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    Different stages of weaning

    Weaning is all about learning and babies only accept and start to enjoy new tastes and textures if they get to try them.

    Progressing through the weaning stages

    Adapted from Clinical Paediatric Dietetics 3rd ed. 2007


    When your little one is confident eating solid food, a variety of foods from four food groups should be included every day, so they get the full range of nutrients. Ideally these nutritious foods should be ones the rest of the family eat too:


    The four food groups are:


    • Starchy foods – potatoes, rice, oats, pasta and other cereals
    • Meat, fish, eggs, smooth nut butters and pulses such as lentils, dhal, hummus
    • Fruits and vegetables
    • Full fat yoghurt and cheese. Full fat milk can also be used during cooking.

    Which foods when?

    Stage 1: 4 to 6 months

    Any of the following foods can be introduced as the first weaning food, but most mothers begin with cereal, root vegetables or fruit, mixed with their baby’s milk.


    All vegetables


    All fruits


    All cereals such as rice, oats, wheat and corn based


    Lean meat, poultry or fish – well cooked


    Eggs – well cooked


    Dhal, lentils, hummus, chick peas and other pulses


    Nuts – ground or as nut butter, e.g. ground almonds and smooth peanut butter


    Plain fromage frais and yoghurts


    Grated cheese melted onto warm foods.




    Begin with a runny purée for the first few tastes. Then move on to thicker purées or well-mashed food as your baby becomes used to taking food from a spoon.


    Skills to learn:


    • Taking food from a spoon
    • Moving food from the front of the mouth to the back for swallowing
    • Managing thicker purées and mashed food

    Stage 2: 6 to 9 months


    You can include all the foods above, and in addition:


    Liver – limit to one small serving per week because of high levels of vitamin A.




    Mashed food with soft lumps and soft finger foods. Meat may still need to be puréed but can be mashed if it is very soft.


    Skills to learn:


    • Moving lumps around the mouth
    • Chewing lumps
    • Self-feeding using hands and fingers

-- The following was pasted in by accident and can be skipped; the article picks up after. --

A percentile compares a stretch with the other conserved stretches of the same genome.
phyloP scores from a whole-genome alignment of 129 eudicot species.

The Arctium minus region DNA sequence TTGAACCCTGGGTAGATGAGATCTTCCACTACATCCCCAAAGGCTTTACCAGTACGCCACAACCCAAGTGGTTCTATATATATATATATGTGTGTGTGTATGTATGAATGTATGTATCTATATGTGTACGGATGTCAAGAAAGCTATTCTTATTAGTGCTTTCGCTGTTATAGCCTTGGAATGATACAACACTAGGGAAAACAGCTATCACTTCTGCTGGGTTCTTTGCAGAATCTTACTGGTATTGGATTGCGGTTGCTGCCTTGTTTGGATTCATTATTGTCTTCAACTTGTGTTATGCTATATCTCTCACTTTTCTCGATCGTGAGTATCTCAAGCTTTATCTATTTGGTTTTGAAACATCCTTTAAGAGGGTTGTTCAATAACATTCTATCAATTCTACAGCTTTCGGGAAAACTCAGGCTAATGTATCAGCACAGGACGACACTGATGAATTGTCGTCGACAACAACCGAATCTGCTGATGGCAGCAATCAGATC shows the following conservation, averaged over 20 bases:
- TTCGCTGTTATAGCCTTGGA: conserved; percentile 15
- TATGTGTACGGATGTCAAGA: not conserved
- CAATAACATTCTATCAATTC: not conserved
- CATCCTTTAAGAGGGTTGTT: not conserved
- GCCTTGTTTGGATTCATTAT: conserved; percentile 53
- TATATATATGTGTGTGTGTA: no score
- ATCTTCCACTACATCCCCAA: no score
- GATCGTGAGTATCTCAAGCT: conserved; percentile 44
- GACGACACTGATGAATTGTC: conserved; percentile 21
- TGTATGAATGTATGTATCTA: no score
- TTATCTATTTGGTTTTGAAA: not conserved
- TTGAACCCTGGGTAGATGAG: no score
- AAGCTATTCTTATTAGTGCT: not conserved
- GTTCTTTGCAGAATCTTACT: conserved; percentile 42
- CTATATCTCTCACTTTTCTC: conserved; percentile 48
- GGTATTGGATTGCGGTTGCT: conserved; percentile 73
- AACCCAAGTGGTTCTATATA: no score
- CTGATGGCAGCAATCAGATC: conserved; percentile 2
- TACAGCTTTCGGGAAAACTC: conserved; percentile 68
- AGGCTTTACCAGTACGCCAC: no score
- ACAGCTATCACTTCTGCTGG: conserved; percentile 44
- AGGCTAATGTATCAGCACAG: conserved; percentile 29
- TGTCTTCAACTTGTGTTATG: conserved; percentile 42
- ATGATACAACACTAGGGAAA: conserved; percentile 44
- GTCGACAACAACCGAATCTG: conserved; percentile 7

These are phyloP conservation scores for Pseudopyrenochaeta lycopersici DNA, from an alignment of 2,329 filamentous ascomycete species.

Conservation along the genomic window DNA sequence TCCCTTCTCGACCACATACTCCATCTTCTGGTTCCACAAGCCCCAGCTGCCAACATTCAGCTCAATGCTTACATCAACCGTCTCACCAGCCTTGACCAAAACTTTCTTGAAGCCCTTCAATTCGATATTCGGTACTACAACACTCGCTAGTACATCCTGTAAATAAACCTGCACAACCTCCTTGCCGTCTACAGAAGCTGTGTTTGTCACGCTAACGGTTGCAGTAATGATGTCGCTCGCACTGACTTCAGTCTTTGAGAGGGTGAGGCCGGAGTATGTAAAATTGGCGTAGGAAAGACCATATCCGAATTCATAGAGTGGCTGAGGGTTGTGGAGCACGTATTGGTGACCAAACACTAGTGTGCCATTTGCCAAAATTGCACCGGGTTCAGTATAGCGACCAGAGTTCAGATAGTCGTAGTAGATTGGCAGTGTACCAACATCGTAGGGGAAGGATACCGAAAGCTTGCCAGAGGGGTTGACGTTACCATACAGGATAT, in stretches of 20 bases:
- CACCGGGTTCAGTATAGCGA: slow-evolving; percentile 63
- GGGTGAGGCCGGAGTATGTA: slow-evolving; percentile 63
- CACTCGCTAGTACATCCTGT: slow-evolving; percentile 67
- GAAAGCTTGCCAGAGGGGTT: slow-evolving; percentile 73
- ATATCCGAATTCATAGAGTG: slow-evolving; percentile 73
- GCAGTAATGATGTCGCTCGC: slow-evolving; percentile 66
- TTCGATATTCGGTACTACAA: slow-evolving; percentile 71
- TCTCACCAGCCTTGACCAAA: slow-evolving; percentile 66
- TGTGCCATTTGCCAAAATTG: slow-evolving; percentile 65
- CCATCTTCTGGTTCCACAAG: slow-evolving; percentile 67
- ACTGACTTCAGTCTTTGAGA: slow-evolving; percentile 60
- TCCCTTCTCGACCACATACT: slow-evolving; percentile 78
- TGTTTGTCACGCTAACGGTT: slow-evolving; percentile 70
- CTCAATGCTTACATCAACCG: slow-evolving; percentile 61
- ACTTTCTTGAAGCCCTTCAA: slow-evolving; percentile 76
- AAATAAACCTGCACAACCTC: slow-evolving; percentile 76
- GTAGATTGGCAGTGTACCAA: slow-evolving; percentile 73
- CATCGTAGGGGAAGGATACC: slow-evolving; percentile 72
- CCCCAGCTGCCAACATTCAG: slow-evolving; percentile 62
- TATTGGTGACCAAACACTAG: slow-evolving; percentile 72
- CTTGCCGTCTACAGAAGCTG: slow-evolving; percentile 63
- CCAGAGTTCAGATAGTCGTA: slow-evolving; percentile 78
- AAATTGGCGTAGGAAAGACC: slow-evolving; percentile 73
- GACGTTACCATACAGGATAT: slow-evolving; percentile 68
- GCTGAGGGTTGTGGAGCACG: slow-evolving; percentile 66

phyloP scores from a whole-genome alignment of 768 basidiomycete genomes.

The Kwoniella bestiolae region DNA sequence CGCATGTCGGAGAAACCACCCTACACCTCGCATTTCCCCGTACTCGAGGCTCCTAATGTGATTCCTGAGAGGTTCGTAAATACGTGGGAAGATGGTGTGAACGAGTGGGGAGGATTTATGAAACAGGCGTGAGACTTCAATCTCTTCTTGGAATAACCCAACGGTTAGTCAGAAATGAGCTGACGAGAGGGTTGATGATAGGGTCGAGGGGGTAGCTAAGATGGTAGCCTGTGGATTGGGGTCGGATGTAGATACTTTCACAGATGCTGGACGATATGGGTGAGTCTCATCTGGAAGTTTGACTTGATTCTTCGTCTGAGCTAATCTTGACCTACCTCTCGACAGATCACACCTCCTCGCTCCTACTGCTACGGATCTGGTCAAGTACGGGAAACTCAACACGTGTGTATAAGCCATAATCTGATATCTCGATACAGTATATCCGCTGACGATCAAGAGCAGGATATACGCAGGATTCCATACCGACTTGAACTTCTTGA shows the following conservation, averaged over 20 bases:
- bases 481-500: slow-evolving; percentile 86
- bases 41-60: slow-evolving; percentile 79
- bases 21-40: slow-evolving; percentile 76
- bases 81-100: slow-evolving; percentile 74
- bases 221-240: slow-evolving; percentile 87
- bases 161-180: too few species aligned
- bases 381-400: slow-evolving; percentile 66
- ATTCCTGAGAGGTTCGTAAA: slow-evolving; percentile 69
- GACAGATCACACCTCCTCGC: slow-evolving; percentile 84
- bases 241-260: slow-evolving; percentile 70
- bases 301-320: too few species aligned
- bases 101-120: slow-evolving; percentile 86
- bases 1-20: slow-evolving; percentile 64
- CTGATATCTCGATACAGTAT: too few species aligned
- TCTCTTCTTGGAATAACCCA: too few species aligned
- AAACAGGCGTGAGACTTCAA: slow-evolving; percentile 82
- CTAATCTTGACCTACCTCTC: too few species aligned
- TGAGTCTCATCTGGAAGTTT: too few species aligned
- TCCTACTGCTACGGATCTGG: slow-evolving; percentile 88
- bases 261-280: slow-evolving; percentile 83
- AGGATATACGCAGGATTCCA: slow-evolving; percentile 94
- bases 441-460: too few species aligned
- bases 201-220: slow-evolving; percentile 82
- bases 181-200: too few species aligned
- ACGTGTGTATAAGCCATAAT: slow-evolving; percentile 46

• Sipping from a cup

    Examples of soft finger foods


    Soft fruit pieces, e.g. mango, melon, banana, soft, ripe pear, peach, papaya and kiwi


    Cooked vegetable sticks, e.g. carrot sticks, green beans, courgette sticks, potato and sweet potato


    Cooked vegetable pieces, e.g. cauliflower and broccoli florets


    Cooked pasta pieces


    Crusts of bread or toast


    Cheese cubes


    Roasted soft vegetable sticks, e.g. potato, sweet potato, parsnip, pepper, carrot, courgette.




    Sips of water from a cup at meal times – meals should end with a milk feed or milk pudding


    Well-diluted fruit juices from a cup, which aid iron absorption from vegetarian foods.

    Stage 3: 9 to 12 months

    You can include all the foods above, and family foods that have been prepared without salt or sugar.




    Minced and chopped foods, finger foods (such as raw fruit and vegetable sticks) and a variety of family foods, such as sandwiches or toast.


    Skills to learn:


    • Chewing minced and chopped food
    • Self-feeding attempts with a spoon

    After 12 months of age

    From the age of one year most toddlers can eat family foods, aiming for a balanced diet. This may include foods that are not recommended in infancy:




    Foods preserved with salt, such as bacon and tinned foods with added salt


    Unpasteurised soft cheeses


    Foods with added sugar – they should be offered only at meal times to avoid dental decay.




    You can introduce full-fat cows’ milk into your toddler’s diet at one year. Semi-skimmed milk should not be introduced until your little one is two years old.


    Please be aware that the information given in these articles is only intended as general advice and should in no way be taken as a substitute for professional medical advice. If you or your family or your child is suffering from symptoms or conditions which are severe or persistent or you need specific medical advice, please seek professional medical assistance. Philips AVENT cannot be held responsible for any damages that result from the use of the information provided on this website.

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